The National Association of Scholars applauded the Supreme Court's dismissal yesterday of the disingenuous free speech claims put forward by a coalition of law schools in Rumsfeld v Forum for Academic and Institutional Rights.
"While we have generally been wary of the use of government power to coerce private higher education institutions," said Stephen H. Balch, president of the National Association of Scholars, "we are pleased that in this instance the bien pensants of academe have been hoist with their own petards. Having long been complicit or acquiescent in the enforcement of speech codes, and supportive of regulatory policies promoting ethnic and gender quotas, they here tried to torture the concept of free speech to cover their pet practice of excluding military recruiters from campus. The Court has rightly and unanimously rebuked their sophistry."
"A sensible and consistent commitment to intellectual freedom," observed Dr. Balch, "ought to allow military recruiters open access to campus. Students should be at liberty to learn about the opportunities for serving their country through the armed forces, along with other career possibilities, whatever the administrations of their institutions may think about the wisdom of specific military policies. It is embarrassing that so many legal scholars, and other academic leaders, cannot bring themselves to recognize such a simple fact."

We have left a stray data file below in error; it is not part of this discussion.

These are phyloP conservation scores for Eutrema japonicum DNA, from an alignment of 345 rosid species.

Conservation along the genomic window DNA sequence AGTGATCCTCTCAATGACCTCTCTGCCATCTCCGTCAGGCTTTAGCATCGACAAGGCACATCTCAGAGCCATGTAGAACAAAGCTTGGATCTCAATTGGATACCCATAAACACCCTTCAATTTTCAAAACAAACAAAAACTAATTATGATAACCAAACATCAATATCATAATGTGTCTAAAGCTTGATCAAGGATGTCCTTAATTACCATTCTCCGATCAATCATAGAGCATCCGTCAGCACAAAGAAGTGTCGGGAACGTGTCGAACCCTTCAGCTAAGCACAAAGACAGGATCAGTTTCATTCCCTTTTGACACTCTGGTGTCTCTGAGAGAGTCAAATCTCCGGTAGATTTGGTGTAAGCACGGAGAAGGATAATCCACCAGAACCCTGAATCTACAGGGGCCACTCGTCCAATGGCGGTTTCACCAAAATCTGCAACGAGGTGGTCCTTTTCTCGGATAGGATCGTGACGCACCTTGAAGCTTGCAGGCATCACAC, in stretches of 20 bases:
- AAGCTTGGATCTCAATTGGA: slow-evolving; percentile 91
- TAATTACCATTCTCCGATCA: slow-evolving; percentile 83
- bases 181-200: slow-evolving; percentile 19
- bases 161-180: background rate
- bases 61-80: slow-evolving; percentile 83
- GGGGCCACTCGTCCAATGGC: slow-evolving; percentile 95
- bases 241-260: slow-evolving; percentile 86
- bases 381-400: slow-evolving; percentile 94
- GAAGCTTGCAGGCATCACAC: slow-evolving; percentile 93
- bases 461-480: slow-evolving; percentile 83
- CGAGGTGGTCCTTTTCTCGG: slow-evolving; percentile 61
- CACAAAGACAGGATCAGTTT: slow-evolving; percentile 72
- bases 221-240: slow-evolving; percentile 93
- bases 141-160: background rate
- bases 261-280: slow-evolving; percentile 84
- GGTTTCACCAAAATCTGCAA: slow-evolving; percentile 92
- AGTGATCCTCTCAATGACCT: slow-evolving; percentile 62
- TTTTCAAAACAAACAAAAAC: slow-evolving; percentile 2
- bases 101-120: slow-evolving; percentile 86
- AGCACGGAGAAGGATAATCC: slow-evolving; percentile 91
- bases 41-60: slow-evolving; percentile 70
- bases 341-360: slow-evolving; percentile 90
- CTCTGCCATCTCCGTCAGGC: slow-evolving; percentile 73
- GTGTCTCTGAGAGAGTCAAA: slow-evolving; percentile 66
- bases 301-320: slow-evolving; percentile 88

The National Association of Scholars is a higher education reform group. It is located in Princeton and has forty-six state affiliates and more than four thousand professors, graduate students, administrators, and trustees as members.